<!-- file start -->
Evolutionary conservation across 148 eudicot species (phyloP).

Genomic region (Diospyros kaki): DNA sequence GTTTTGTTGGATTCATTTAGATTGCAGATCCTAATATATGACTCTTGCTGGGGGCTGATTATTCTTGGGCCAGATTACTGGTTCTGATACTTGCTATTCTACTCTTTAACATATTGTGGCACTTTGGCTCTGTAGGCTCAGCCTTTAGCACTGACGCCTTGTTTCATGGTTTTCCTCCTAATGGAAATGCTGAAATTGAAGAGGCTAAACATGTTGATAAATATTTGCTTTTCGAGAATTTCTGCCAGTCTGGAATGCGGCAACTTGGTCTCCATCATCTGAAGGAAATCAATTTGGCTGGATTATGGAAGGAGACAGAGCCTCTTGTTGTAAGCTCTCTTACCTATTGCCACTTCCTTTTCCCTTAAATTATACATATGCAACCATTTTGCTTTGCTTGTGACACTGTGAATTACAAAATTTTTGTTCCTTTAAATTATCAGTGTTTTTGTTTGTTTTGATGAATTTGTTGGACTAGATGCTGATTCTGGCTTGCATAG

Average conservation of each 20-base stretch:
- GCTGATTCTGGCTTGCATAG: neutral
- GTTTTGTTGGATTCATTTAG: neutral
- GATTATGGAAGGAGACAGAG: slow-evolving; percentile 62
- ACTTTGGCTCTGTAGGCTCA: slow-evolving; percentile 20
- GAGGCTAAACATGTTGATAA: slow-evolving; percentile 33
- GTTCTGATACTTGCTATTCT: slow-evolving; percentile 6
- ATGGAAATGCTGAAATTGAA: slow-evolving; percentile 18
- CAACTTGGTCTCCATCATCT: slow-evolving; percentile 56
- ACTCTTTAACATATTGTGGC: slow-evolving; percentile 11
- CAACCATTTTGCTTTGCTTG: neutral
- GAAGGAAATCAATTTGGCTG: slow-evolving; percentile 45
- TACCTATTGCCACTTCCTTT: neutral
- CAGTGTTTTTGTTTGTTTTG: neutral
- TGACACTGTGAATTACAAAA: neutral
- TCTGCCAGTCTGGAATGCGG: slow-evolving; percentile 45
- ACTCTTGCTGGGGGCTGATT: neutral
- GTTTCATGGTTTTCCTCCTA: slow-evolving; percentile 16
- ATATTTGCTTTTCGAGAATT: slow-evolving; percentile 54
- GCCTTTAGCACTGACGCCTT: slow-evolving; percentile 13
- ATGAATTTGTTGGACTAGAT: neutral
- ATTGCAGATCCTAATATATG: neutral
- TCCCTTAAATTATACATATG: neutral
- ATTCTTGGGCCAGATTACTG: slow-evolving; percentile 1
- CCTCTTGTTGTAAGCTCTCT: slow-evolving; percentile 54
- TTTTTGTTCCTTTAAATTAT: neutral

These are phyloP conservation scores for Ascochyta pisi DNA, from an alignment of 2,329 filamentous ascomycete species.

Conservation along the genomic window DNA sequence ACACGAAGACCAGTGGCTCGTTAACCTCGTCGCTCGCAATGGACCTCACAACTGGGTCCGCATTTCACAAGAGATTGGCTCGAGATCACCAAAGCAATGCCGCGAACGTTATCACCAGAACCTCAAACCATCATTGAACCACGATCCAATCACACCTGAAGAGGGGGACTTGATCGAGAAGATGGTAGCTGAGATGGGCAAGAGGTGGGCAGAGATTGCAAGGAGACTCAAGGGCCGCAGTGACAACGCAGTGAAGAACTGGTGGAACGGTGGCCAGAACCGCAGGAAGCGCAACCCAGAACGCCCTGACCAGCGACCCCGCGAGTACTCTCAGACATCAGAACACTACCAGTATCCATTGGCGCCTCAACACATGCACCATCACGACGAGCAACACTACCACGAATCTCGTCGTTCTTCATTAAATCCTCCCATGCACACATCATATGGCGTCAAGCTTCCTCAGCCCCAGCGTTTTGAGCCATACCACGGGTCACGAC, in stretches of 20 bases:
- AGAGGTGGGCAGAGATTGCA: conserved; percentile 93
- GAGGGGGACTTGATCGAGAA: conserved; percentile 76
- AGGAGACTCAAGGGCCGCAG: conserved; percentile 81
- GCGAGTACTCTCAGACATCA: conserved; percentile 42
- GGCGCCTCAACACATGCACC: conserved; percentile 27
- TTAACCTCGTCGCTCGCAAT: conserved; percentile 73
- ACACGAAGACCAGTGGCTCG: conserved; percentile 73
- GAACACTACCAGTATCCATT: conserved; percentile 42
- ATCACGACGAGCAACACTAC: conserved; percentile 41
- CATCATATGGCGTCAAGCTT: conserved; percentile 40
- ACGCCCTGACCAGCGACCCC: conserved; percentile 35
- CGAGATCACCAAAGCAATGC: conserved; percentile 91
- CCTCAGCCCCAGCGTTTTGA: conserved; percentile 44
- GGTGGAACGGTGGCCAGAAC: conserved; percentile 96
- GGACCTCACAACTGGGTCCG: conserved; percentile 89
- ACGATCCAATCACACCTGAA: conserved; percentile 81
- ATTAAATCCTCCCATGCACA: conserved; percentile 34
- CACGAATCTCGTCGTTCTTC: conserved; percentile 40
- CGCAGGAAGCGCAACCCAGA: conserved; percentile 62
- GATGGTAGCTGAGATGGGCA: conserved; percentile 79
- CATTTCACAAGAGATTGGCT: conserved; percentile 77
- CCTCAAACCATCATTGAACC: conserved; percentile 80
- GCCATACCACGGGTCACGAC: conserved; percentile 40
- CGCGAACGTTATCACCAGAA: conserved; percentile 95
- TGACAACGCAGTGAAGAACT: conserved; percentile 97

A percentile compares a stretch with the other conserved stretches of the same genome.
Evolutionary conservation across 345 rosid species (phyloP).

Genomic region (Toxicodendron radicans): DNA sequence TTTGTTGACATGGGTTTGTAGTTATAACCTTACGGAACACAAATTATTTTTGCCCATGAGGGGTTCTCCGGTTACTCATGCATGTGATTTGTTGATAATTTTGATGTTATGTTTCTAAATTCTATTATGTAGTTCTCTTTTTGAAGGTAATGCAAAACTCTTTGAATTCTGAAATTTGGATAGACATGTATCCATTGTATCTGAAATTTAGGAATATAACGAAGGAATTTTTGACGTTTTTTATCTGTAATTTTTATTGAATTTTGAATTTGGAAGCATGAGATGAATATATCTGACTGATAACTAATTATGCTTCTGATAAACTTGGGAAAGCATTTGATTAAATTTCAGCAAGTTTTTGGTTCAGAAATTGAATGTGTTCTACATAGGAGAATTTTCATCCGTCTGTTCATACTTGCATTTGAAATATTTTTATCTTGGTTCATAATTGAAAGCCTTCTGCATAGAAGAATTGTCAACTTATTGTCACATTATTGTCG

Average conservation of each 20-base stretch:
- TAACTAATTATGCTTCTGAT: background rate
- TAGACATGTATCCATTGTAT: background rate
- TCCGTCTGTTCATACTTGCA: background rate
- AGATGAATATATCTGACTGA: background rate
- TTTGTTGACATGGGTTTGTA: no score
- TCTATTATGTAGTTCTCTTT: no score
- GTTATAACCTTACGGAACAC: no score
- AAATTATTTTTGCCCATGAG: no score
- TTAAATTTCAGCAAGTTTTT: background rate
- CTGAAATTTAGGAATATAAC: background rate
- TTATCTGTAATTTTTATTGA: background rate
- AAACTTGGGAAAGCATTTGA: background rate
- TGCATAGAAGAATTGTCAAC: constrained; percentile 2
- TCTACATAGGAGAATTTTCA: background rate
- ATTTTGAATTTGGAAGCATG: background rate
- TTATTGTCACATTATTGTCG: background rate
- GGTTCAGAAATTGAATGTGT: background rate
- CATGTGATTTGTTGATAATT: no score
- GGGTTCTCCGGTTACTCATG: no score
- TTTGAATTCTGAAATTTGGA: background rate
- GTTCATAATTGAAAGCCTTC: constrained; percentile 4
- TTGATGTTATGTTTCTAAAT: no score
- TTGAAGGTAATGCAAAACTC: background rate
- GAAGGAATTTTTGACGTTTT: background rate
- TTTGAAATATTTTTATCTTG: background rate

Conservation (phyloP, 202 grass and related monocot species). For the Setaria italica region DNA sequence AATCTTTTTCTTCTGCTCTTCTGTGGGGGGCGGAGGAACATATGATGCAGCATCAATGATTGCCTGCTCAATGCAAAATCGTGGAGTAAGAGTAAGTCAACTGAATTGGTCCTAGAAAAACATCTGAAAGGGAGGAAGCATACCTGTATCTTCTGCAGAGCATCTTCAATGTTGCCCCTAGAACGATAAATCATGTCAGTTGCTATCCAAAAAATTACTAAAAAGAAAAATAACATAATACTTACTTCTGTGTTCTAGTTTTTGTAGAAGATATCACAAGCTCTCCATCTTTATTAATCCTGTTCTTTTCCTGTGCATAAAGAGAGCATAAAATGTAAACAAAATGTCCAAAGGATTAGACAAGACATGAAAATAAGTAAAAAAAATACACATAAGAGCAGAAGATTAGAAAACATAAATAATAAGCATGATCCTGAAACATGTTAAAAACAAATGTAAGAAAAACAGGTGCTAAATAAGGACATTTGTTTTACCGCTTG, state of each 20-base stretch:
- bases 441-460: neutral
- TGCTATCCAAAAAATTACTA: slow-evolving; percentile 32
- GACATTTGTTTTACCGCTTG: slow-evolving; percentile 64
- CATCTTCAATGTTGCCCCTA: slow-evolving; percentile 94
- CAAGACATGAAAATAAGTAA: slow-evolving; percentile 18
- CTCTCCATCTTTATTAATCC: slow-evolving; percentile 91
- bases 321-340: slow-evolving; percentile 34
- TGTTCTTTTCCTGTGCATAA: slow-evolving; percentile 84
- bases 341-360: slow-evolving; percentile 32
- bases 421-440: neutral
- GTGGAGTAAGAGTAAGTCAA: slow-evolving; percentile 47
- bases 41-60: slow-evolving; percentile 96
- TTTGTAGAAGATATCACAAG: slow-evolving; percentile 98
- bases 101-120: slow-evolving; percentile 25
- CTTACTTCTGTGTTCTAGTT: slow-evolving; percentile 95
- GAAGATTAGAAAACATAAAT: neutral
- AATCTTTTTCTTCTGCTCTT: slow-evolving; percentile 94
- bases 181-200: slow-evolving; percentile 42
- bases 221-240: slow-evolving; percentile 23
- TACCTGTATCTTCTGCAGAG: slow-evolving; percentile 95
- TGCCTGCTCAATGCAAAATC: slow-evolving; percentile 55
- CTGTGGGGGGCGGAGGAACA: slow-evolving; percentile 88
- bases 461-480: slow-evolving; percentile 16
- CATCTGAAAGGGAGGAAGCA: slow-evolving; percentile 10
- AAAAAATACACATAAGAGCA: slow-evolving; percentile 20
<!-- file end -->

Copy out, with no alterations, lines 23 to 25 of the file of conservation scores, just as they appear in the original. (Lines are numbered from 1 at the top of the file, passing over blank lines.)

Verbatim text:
- ATGAATTTGTTGGACTAGAT: neutral
- ATTGCAGATCCTAATATATG: neutral
- TCCCTTAAATTATACATATG: neutral